North America

More than 100 million workers across the world’s top eight economies may be forced to change occupations by 2030 due to the effects of the coronavirus pandemic, according to a report released by consultant firm McKinsey & Company on Thursday, The Hill reported. The COVID-19 crisis has accelerated globally trending changes in the workplace, prompting McKinsey to raise its prediction for how many workers will likely need to switch jobs in the top eight economies by 12 percent.
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Brazil on Thursday ditched a trade complaint against Canada over aircraft subsidies and called for wider negotiations between all aircraft producing nations to halt a slide toward aircraft trade wars, sidestepping the World Trade Organization, Reuters reported. The abrupt move by Brazil, home to the world’s third largest planemaker Embraer, comes as larger rivals Airbus and Boeing remain locked in a 16-year-old fight at the WTO that led to tit-for-tat transatlantic tariffs.

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The COVID pandemic has added $24 trillion to the global debt mountain over the last year a new study has shown, leaving it at a record $281 trillion and the worldwide debt-to-GDP ratio at over 355%, Reuters reported. The Institute of International Finance’s global debt monitor estimated government support programmes had accounted for half of the rise, while global firms, banks and households added $5.4 trillion, 3.9 trillion and $2.6 trillion respectively.
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Mexican airline Aeromexico, which is undergoing a chapter 11 restructuring process, on Tuesday posted a loss in the fourth quarter of last year, taking yet another hit from the coronavirus pandemic’s drain on global tourism, Reuters reported. The company reported a net loss of 9.72 billion pesos ($487 million) in the October to December period, with passenger capacity down nearly 48% from the same quarter a year earlier. It also reported losses in the first three quarters of 2020, including a slimmer loss of $130 million in the prior period.

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Canada’s annual inflation rate accelerated more than expected in January, data from Statistics Canada showed on Wednesday, and could continue to rise in coming months compared with the low levels reached a year ago during the first COVID-19 lockdowns, Reuters reported. Canada’s inflation rate accelerated to 1.0% in January on higher durable good and gasoline prices, up from a year-on-year increase of 0.7% in December, and beating analyst expectations of 0.9%.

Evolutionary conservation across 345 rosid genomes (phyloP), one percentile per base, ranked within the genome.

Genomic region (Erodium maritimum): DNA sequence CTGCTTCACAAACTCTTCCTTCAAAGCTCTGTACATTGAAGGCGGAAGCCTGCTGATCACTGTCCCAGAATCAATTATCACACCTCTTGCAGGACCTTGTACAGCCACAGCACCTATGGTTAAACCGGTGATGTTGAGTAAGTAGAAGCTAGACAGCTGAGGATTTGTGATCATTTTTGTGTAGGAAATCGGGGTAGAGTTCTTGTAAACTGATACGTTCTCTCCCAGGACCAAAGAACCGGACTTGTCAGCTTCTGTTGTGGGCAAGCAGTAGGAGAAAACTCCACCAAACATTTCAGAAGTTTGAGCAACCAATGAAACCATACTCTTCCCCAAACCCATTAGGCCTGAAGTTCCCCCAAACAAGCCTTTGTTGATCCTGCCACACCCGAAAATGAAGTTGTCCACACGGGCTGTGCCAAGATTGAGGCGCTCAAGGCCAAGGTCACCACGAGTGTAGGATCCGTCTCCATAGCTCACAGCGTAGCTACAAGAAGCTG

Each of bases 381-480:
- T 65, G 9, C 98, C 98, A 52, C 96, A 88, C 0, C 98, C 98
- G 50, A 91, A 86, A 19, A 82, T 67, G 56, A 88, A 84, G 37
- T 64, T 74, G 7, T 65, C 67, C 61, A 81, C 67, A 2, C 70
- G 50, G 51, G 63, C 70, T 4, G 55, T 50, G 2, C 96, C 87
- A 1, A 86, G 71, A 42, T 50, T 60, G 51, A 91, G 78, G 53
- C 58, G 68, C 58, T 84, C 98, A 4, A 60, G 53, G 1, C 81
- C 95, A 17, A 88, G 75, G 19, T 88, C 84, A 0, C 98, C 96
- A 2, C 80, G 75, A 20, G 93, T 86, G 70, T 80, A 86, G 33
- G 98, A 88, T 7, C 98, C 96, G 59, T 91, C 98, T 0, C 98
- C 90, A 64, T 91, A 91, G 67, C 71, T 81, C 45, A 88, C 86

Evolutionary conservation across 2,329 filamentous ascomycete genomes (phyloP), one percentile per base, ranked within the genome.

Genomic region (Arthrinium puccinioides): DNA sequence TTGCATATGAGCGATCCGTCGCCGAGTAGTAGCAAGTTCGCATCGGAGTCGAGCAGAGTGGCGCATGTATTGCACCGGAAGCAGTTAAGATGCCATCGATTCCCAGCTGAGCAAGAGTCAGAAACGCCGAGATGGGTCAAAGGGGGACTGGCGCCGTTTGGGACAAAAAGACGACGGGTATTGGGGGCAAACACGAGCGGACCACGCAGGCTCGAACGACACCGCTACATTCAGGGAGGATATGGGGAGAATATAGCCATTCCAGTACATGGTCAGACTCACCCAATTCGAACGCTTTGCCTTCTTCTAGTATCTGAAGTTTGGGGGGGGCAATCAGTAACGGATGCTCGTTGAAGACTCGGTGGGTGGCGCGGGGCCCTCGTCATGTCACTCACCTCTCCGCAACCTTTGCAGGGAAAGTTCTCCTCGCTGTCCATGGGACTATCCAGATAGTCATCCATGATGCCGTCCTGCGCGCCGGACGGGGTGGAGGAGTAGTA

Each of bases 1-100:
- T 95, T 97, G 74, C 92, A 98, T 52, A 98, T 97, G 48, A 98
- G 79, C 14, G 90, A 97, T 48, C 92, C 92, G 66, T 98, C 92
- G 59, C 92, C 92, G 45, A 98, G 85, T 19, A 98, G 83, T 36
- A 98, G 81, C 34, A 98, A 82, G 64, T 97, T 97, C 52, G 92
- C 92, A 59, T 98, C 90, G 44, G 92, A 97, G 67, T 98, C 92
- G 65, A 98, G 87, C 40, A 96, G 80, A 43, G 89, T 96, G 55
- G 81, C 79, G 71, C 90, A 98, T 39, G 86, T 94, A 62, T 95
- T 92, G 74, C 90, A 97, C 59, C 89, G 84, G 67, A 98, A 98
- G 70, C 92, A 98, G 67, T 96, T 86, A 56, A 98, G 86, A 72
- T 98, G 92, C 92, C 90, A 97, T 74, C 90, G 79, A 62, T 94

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Cavalier Collapse Took Down Affiliate

Cavalier Construction’s insolvency took down its equipment supplier affiliate even though the latter had generated a net profit in each of the previous four years, its liquidators have revealed, the Nassau Tribune reported. Andrew Davies and Kendrick Christie, the Crowe Bahamas accountants and partners, in their first report to the Supreme Court on Bobcat Bahamas’ winding-up disclosed that it was placed into liquidation only because it lost the services and back office support provided by Cavalier when the latter collapsed in January 2020.
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Satellite operator Intelsat SA said on Friday it has filed a restructuring plan backed by some of its creditors, in a bid to reduce debt and emerge from bankruptcy in the second half of the year, Reuters reported. The plan aims to reduce debt by more than half to $7 billion and has the support of holders of about $3.8 billion of its debt, the company said. It has sought a hearing on Mar. 17 for a court approval to solicit votes on the plan.

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Mexico’s second-largest movie theater chain, Grupo Cinemex SA, is closing its cinemas indefinitely and is working with banks to restructure at least $230 million in debt, Bloomberg News reported. Cinemex, owned by the family that controls copper miner Grupo Mexico, is closing in on a deal with banks including Banco Bilbao Vizcaya Argentaria SA, HSBC Holdings Plc, Banco Santander SA and Bank of Nova Scotia.

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Mexico’s central bank unanimously voted to cut its key interest rate to the lowest point since mid-2016, leading economists to forecast more easing ahead as the country desperately needs stimulus, Bloomberg News reported. Banco de Mexico, led by Governor Alejandro Diaz de Leon, chopped borrowing costs by a quarter point to 4% on Thursday, after core inflation remained stable in January, despite overall price increases accelerating above expectations. The cut was predicted by 16 of 22 economists surveyed by Bloomberg. The remaining six expected a hold.

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Offshore drilling rig contractor Seadrill has filed for bankruptcy protection at a U.S. court, it said on Wednesday, the second time in four years the company has entered into a chapter 11 restructuring, Reuters reported. The Oslo-listed group controlled by Norwegian-born billionaire John Fredriksen returned to court along with several subsidiaries after failing to win consent from bank lenders to postpone payments on $5.7 billion of debts. Its total debts and liabilities stood at $7.3 billion at the end of the third quarter of 2020.

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